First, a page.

Passion: the one word which sums up the Spanish completely. No matter where they are or what they’re doing, the Spanish are likely to be giving it their all.
Because of this Spaniards tend to also be creative, imaginative and fiercely independent.
Think of the haughty Señora, or the fiery Señorita and the picture starts to unfold: this isn’t plain stubbornness, this is a high functioning desire to work it out for yourself and stick to what you believe in.
Passion, in retrospect, hardly seems to do it justice!
Spain’s political and business organisation reflects these values well.
The country is divided into seventeen autonomous regions, each of which has its own legislative, executive and judicial arms of government.
Although not formally regarded as a federal government, these regions exercise more independence than other more widely know federal countries, including the USA and Germany.
The same sense of autonomy runs through Spain’s business organisation. According to the EU (PDF), Spain has 58 SMEs per 1000 people, “substantially higher” than the EU average of 40 / 1000 people. What’s more, these SMEs contribute a much higher amount to Spain’s economy as a whole than the EU average: nearly 15% more Spanish employees are in the SME sector, adding over 15% extra to the overall value of the economy.
With such a strong sense of direction and belief in what they’re doing how, I wondered, do the Spanish approach the subject of CSR? To help me understand this I turned to Juan Villamayor, a CSR expert living in Barcelona and author of the blog A Touch of Green.
“Spanish CSR is beginning to have a regional touch,” he explains, referring to the autonomous regions, “A local flavour that sounds delicious but actually smells more like improvisation. Many people fear that each of those regions will be tempted to regulate the subject in an uncoordinated way. In fact, two regions have already passed a law to support voluntary CSR.”
While news of support of voluntary CSR is welcome, the last thing any country needs is to have its regions dashing off in different regulatory directions. To try and counteract the potentially divisive effect this may have, a National CSR Council was established in 2009.
However there appears to be little progress towards a national strategy for CSR, although it’s refreshing to hear Valeriano Gómez Sánchez, the Spanish Minister for Labour, describe CSR as “a new form of corporate governance” which goes beyond simple regulatory compliance.
Creativity at the heart of Spain’s CSR
One of the reasons Juan believes such a framework is vital to Spain’s interests is because of the sheer creativity the country holds, especially at SME level.
“Small and medium enterprises are the ones who are more creative about the subject (CSR),” he says, “Mainly to find ways to avoid costs and complex procedures.” To illustrate this he points to Responshabilizate, a collaborate initiative which allows SME owners to share their thoughts and experiences of how to implement CSR and become more sustainable businesses.
“Furthermore, creativity is a must when explaining CSR to people and companies,” he continues, “Especially to SMEs .. (this is) one of the big challenges.” One excellent example of this creativity is a “subway map” to implementing CSR created by the Sustainability Excellence Club (Club de Excelencia en Sostenibilidad), which deserves a blog entry all of its own.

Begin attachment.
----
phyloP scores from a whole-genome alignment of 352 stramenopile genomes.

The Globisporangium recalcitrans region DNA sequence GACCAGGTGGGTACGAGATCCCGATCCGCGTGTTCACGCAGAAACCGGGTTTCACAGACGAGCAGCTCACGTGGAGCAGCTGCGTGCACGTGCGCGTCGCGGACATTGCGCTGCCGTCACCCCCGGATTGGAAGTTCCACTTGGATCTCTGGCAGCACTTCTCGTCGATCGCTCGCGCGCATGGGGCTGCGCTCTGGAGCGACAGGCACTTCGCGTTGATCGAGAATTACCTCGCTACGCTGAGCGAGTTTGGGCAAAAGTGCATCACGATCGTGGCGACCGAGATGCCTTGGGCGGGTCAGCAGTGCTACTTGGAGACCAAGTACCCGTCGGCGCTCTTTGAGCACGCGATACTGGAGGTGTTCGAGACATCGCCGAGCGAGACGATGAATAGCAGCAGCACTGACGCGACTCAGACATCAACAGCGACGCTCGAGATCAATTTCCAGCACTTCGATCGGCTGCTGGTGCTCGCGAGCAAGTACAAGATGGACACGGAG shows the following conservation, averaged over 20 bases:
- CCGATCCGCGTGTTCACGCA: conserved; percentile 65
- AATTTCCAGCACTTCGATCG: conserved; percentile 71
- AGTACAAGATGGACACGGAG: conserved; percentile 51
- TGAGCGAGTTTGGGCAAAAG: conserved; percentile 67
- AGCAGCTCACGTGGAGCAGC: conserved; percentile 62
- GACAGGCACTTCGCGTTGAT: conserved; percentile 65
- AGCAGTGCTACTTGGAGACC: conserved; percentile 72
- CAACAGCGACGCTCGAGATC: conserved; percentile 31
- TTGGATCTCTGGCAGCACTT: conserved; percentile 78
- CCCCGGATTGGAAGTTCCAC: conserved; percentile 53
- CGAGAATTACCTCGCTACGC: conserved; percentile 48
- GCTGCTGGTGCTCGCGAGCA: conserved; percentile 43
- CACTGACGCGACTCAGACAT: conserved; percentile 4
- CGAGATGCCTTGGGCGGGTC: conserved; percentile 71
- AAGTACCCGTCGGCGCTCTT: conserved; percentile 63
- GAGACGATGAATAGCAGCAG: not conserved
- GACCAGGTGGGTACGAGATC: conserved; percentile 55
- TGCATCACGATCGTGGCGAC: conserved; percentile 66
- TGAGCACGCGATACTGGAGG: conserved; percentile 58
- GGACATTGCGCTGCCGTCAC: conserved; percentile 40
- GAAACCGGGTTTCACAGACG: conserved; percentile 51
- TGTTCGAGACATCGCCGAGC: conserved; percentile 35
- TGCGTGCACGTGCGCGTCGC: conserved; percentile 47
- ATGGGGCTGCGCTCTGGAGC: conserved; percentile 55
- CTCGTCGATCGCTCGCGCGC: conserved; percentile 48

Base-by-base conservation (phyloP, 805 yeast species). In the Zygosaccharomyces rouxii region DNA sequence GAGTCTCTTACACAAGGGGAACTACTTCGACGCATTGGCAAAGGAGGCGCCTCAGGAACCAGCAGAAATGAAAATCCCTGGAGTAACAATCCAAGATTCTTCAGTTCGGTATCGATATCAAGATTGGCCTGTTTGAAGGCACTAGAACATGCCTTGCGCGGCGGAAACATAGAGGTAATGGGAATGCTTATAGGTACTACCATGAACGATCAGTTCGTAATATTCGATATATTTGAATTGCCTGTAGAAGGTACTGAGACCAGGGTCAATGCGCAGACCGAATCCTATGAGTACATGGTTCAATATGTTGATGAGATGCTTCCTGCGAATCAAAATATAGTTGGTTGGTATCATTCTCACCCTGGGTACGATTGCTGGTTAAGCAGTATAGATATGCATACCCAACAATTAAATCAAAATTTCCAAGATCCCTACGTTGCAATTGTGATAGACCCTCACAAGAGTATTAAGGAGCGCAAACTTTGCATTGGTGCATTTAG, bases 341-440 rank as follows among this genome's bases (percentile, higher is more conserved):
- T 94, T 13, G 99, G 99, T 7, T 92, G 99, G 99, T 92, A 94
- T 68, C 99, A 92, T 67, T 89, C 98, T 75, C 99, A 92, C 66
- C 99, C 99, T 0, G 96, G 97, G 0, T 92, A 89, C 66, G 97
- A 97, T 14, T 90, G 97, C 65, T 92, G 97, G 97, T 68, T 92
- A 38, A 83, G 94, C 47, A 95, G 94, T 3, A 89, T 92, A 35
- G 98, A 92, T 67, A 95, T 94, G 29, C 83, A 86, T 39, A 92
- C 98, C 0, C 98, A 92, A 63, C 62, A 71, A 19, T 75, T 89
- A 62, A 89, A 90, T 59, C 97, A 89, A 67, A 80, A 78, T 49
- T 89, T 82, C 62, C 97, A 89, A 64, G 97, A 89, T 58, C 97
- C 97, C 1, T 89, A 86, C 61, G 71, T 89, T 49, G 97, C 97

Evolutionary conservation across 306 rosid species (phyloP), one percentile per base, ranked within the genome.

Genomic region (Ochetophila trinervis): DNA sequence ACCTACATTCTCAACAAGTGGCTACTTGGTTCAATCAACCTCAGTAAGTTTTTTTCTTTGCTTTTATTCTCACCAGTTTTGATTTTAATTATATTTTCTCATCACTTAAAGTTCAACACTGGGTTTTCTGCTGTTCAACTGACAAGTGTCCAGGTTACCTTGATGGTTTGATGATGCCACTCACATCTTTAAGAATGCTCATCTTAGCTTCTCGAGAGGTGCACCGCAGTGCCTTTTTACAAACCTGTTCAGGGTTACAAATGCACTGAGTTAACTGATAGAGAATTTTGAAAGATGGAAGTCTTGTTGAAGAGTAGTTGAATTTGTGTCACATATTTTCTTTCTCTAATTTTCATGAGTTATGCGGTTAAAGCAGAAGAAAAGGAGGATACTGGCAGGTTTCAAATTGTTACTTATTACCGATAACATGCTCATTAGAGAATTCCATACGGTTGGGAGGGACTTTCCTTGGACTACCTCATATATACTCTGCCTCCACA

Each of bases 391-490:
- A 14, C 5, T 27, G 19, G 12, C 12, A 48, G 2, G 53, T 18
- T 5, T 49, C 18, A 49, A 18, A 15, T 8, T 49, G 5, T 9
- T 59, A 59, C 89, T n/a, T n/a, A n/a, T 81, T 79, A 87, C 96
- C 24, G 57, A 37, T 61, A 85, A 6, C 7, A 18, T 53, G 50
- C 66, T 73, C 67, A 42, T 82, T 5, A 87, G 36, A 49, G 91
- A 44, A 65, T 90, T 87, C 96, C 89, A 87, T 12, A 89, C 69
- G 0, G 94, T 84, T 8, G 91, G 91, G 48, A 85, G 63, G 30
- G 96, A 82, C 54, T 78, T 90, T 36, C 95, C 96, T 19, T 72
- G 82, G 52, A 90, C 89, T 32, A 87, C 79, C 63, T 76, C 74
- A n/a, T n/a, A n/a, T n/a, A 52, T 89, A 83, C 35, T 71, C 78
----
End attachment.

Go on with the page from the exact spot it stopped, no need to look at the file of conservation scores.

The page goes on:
Challenges and Opportunities
There are, of course, both challenges and opportunities in Spain as there are in many countries implementing CSR around the world.
Aside from the risk of an uncoordinated regional approach being adopted, one of Juan’s top worries is SMEs motivation to adopt CSR policies in the first place.
“Many of the efforts in CSR will be crisis-driven, hoping that corporate responsibility will pay off in terms of differentiation and good corporate reputation,” he says, pointing out that around a third of Spanish SMEs have put their CSR plans on hold. “In the current Spanish crisis it becomes more and more important to translate the advantages of CSR into profit for the companies.”
However definite advantages to Spanish CSR and, in particular, Spanish-speaking CSR is beginning to flourish. This is because Spanish multinationals are now starting to reach out from Europe to Latin America and around the world.
“This new multinational approach defines how Spanish companies are acting,” Juan explains. “They have learnt that CSR can be the way to gain more competitiveness and have more control over their supply chains.”
Of particular note is how these multinationals are breaking away from Spain’s traditional base of tourism and construction and challenging world dominating companies in areas such as banking (Santander) and fashion (Grupo Indetix).
Leading this charge is Telefónica which is now the third largest telecommunications company in the world with interests across Europe, the Americas and Asia. It also happens to be a leading light in CSR and is the top ranked telecommunications company in the Dow Jones Sustainability Index.
If this same passion and creativity can be ignited in all Spanish companies the country may soon become a leader in Europe, if not the world.
Picture Credit: Poster for Flamenco dancers in Grenada by Frank Kovalchek under Creative Commons Attribution License.
Latest posts by Chris Milton (see all)
- Which CSR meaning floats your boat? - March 4, 2013
- Five levels of corporate citizenship - February 28, 2013
- Crucially Crucell | CSR Website review - February 26, 2013
- Seven Best Practices for Sustainability Websites | Part 2/2 - February 19, 2013
- Seven Best Practices for Sustainability Websites | Part 1/2 - February 14, 2013